Thursday, November 15, 2012

Tyranny of the Short-Shorts

The Terror of the short-shorts....
As I unpacked my gym back today I realized that-- once again-- I'd gotten my workout attire wrong. Monday, I'd unintentionally packed two shirts and no shorts. Luckily, I'd worn leggings that day... but still. Spinning indoors in leggings is no fun. I now know from personal experience.

Today, though,  I had the opposite problem: I'd packed a top and shorts [insert sigh of relief] but the sigh was quickly interrupted by the realization I'd packed the short-shorts. 

Let me explain: short-shorts are a pair of black Lululemon shorts with an inseam no more than 5" (think: band aid) and probably less that I'd bought right before my series of unfortunate injuries last year, back when I was running approximately 60-70 miles a week-- and back when I was (somewhat) leaner. Though I'm back on my feet now, I'm no where NEAR that kind of mileage (let's not even talk about intensity); and well, I have to be frank: my body's changed. 

How could it not? I swam 4,200 yards on Wednesday's workout and felt fantastic; since May, I've ridden my bike at least 65-100 miles each Saturday which doesn't count the rides I do on my own during the week. Before the time change, there were weeks when I was on my bike for 240-280 miles. My body has adapted to the water and the bike: muscles I didn't have once have now spouted and flourished. And then, there's the added layer I accumulated last spring when I decided to re-write and re-structure my entire master's thesis. Unfortunately, writing muscles aren't ones you can exactly see and have, in fact, the opposite effect on physique as, say, an exercise routine.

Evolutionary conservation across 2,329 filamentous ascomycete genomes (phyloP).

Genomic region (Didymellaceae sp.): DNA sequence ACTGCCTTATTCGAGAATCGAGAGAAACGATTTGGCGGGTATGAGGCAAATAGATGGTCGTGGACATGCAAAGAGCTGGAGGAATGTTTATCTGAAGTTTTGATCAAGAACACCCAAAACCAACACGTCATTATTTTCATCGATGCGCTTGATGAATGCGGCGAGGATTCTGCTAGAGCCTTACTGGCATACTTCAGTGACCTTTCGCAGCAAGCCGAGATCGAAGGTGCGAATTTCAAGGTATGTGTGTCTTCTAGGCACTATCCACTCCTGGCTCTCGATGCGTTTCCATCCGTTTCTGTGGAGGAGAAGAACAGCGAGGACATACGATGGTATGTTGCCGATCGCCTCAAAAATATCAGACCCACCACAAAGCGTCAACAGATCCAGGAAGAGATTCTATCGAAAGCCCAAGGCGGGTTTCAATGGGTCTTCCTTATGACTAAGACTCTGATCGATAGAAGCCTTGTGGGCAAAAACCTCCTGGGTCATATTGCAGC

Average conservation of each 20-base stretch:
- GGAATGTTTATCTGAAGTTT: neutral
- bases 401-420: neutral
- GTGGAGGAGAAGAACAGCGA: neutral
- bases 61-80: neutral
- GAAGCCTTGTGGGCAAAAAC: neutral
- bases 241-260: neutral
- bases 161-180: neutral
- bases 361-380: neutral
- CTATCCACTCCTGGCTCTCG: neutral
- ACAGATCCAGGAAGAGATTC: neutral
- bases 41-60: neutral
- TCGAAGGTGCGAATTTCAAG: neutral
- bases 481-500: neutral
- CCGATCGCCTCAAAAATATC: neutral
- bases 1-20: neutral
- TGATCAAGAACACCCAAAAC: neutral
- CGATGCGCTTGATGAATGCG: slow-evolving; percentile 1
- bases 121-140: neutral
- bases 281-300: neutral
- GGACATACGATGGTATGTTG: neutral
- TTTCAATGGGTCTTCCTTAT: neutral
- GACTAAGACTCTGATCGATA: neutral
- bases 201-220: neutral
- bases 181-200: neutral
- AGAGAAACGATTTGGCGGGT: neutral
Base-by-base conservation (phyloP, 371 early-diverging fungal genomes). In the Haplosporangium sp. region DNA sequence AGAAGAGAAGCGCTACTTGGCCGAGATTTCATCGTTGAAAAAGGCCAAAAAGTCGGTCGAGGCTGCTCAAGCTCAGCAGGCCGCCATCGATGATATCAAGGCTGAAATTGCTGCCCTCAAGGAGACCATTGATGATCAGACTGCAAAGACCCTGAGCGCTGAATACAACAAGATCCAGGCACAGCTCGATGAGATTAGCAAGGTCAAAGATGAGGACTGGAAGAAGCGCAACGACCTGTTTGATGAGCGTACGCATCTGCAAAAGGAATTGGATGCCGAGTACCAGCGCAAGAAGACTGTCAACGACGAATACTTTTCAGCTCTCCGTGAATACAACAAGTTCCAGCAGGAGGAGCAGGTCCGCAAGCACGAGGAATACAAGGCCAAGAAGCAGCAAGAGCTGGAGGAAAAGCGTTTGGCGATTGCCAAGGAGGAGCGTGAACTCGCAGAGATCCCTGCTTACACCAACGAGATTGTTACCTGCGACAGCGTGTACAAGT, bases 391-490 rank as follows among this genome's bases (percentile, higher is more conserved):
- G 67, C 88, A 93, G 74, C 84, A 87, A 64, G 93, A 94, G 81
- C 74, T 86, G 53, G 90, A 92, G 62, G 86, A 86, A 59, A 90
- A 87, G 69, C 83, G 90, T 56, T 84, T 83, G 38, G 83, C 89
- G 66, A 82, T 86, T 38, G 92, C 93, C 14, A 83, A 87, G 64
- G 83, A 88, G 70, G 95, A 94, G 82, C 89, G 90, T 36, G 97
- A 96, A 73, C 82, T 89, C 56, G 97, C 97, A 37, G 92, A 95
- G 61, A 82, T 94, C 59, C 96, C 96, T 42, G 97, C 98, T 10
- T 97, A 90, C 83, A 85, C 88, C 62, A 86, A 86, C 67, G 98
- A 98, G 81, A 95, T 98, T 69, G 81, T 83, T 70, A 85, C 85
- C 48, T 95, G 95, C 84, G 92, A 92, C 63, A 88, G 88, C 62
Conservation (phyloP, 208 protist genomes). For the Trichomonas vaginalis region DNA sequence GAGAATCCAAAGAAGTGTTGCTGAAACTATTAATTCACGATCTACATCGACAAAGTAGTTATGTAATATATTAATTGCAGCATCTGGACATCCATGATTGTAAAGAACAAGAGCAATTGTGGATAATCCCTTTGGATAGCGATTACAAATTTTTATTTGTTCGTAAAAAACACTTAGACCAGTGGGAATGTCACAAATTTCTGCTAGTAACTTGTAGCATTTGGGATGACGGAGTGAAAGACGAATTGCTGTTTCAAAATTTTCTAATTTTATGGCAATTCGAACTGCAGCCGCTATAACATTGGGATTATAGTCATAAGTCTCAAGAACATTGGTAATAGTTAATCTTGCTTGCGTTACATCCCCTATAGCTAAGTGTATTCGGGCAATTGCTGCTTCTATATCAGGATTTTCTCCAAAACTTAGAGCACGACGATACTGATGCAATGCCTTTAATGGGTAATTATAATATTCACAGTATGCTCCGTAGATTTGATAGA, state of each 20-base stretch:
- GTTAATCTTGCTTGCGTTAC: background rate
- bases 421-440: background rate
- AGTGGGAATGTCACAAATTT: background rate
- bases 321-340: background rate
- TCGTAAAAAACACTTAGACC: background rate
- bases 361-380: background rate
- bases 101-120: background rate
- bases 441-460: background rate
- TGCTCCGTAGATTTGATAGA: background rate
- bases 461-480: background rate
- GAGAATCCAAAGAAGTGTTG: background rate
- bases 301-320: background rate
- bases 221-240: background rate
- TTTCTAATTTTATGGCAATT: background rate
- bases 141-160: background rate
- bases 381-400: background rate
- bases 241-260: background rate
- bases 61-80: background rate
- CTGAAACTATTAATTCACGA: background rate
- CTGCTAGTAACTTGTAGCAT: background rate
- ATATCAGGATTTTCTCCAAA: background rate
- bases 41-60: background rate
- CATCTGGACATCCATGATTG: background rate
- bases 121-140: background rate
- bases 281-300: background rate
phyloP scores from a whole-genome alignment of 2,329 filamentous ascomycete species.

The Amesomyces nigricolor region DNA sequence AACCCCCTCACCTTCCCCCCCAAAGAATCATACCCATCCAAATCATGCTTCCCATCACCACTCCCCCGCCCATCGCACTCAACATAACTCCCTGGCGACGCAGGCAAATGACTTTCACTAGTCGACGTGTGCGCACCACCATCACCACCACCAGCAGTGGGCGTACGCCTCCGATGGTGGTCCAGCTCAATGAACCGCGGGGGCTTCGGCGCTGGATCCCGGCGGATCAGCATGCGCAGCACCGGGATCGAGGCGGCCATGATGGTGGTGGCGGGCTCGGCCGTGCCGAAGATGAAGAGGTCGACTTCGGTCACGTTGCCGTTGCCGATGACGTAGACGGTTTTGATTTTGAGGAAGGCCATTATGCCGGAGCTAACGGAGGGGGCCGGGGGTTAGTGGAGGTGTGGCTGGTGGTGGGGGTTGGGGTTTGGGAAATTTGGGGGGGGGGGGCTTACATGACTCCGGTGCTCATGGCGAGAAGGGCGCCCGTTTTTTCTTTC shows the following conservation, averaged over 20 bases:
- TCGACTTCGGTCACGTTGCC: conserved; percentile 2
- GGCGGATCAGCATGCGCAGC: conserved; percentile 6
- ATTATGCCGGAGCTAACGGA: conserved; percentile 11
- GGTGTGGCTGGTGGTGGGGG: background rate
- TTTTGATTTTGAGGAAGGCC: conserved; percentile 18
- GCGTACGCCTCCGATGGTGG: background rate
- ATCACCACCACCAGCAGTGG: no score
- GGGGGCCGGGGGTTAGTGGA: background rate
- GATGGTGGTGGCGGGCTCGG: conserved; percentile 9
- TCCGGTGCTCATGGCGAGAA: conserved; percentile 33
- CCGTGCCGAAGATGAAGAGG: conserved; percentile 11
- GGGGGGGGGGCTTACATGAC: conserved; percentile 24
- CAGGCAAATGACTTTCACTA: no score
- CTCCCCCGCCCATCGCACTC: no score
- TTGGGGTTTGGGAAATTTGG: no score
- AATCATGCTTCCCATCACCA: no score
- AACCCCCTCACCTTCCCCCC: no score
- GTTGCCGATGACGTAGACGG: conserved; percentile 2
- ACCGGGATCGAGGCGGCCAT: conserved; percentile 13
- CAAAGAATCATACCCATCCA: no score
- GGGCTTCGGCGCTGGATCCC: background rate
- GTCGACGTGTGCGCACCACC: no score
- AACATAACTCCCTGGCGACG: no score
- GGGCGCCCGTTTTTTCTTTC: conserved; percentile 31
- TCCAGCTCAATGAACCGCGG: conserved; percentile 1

I was humiliated when I realized my mistake. I had three options: I could pack up, go home and work on my writing; I could wear my jeans in the spin class or I could grin, and "bare" it-- just wear the damn things and spin. 

So, I walked out the locker room with my tan line from my cycling shorts a good... 5" from where these shorts ended. I'm sure it looked awful. I know it looked awful. Every mirror in the place was like a torture device and the worst was to come since the spin room is 270-degrees of mirror. I hung my head low using my orange foam roller, lower still when I did my 3x15 eccentric heel drops to stretch and strengthen my calves. 

Out of nowhere, though, this woman, stretching behind me asks me: "What do you do?"

And I turn around because I'm expecting her to ask about my foam roller (I get that a lot-- orange is a pretty loud color) and expect to answer questions about where I bought the roller, how much it costs and if it really works better than the crappy black ones they supply at the gym. Or, I'm hoping that, anyway, dreading the other question that comes up about the nasty scar on my hip from a cycling accident that you can see-- and only see-- when I've got on the short-shorts. 

Instead, though, she asks: "Did you get those legs just by working out?"

I blink a few times. I probably looked down at my legs which look, simply, huge to me these days. (Did she mean the tan lines, I wondered?) It took a second or five for me to realize she was asking a serious question.